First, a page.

Widgets can interact with external services using HTTP (e.g. Ajax) but must do so via a proxy hosted at the Wookie server (which can maintain a white list of allowed services). This prevents widgets opening abitrary connections to remote services.

For more info wookie-dev-subscribe@incubator.apache.org

Google Wave and widgets

Wilbert Kraan (CETIS) gave an overview of Google Wave and the way it handles widgets...

Widgets were originally designed to do one thing for one user - they were typically accessed thru the desktop of a personal computer.

Wookie has changed that - widgets now do one thing for many users - they are typically social in some way.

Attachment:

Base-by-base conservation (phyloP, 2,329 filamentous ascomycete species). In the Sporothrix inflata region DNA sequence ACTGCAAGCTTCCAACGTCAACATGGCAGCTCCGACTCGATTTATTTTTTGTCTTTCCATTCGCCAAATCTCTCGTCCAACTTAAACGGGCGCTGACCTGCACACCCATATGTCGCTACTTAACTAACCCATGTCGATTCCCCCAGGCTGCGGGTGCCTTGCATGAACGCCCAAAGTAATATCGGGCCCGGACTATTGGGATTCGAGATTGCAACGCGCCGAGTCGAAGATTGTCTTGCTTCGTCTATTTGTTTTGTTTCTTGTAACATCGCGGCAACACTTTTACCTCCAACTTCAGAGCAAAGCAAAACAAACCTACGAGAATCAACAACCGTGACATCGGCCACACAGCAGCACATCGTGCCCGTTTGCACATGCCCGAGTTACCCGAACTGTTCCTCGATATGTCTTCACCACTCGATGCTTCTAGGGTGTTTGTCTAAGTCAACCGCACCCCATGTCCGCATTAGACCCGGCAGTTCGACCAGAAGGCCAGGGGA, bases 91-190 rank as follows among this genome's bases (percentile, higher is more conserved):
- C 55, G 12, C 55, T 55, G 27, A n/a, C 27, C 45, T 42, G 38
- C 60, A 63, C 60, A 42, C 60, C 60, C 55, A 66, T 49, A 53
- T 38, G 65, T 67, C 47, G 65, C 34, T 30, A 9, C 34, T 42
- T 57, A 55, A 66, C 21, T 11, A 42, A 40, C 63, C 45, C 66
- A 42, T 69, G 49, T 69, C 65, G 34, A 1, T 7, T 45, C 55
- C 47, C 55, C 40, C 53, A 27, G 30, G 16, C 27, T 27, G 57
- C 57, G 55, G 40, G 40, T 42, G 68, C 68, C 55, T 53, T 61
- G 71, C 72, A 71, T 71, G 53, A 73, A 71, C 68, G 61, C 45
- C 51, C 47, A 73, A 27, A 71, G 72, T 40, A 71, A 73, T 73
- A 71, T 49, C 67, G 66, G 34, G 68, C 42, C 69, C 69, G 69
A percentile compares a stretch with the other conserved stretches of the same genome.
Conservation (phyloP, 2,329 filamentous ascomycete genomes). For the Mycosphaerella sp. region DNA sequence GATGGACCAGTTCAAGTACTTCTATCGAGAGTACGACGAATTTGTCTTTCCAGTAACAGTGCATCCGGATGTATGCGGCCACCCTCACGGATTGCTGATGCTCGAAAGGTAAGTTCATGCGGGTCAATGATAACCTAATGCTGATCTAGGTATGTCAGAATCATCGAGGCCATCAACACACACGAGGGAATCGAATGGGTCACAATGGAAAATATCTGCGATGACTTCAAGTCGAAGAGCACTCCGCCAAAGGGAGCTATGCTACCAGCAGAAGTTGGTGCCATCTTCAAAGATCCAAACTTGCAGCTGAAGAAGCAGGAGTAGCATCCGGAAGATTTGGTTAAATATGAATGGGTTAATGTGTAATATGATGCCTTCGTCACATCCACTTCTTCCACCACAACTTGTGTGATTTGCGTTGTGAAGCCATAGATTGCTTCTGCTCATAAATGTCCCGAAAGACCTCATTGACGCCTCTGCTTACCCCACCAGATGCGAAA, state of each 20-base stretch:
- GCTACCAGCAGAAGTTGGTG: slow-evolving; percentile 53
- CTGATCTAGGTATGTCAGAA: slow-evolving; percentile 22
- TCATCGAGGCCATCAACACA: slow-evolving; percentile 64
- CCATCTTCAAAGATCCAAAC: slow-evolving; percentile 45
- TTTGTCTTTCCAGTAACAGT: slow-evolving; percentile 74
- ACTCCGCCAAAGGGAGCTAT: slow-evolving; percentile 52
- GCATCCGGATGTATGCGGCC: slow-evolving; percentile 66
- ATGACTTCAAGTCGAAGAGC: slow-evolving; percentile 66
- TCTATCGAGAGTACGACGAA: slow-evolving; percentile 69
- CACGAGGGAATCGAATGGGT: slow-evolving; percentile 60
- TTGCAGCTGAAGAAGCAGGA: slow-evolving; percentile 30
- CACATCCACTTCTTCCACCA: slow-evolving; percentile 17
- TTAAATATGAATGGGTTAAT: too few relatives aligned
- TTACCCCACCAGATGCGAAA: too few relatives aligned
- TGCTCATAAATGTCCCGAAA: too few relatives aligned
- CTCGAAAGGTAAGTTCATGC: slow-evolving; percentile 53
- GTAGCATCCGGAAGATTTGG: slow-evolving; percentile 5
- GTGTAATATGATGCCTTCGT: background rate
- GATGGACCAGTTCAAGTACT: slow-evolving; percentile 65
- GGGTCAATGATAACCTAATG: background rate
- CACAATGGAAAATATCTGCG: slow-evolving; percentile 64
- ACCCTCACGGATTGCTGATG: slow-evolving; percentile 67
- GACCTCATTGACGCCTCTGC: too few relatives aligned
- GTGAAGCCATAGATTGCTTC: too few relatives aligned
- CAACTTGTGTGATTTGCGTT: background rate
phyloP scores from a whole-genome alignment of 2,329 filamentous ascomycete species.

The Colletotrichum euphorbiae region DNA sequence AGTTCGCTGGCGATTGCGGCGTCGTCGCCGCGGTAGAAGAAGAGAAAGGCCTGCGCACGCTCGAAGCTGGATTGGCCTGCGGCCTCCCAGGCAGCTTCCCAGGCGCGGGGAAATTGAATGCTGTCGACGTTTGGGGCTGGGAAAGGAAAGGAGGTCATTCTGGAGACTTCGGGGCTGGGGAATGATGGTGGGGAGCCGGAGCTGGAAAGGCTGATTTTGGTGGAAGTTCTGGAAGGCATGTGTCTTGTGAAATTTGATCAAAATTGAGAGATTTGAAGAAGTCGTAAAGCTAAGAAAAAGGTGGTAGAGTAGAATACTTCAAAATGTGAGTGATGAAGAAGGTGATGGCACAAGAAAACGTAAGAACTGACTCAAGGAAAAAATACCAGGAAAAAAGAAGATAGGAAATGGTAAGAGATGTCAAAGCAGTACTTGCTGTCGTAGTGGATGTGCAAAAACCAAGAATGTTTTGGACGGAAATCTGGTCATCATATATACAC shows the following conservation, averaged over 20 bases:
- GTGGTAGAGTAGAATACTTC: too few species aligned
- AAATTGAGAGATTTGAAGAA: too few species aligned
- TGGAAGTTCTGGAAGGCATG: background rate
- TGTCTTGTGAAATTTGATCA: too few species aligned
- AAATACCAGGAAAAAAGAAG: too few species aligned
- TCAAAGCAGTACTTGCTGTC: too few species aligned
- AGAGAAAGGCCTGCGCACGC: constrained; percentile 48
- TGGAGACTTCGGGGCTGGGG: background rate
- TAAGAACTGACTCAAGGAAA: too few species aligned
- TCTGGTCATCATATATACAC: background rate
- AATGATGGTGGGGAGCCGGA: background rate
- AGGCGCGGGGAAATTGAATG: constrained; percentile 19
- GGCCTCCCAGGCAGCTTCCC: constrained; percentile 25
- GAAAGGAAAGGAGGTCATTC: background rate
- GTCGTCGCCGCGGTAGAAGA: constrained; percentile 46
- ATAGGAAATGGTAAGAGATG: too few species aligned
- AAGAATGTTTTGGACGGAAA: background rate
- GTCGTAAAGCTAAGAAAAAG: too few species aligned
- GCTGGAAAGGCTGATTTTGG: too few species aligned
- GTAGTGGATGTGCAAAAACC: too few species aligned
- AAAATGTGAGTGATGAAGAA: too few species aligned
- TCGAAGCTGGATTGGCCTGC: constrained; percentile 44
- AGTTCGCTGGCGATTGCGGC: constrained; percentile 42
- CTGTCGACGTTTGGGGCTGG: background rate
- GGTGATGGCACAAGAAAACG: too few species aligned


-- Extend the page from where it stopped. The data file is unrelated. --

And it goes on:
Google Gadget API provides an alternative platform for doing this kind of thing.

Can fairly easily port Google Wave gadgets into Wookie.

The Wave platform is significantly more complex than Wookie - however, that doesn't necessarkily make it better.

I stopped taking notes when the phrase "wiki widget for wookie and wave" was used. Sorry :-(

October 01, 2009

Future of Technology in Education (FOTE) 09

Royal Geographical Society, London
2 October 2009

See the FOTE website for the agenda.

October 06, 2008

Future of Web Apps (FOWA), London 2008

Due to some incompatibility between my new EeePC and the venue wifi network this live-blog was undertaken using the soft-keyboard on my iPhone over a 3G connection.  It is therefore both incomplete and somewhat minimal.  That said, I think (hope!) that there is useful information contained within...

For full details about FOWA see the conference schedule and the videos of the presentations.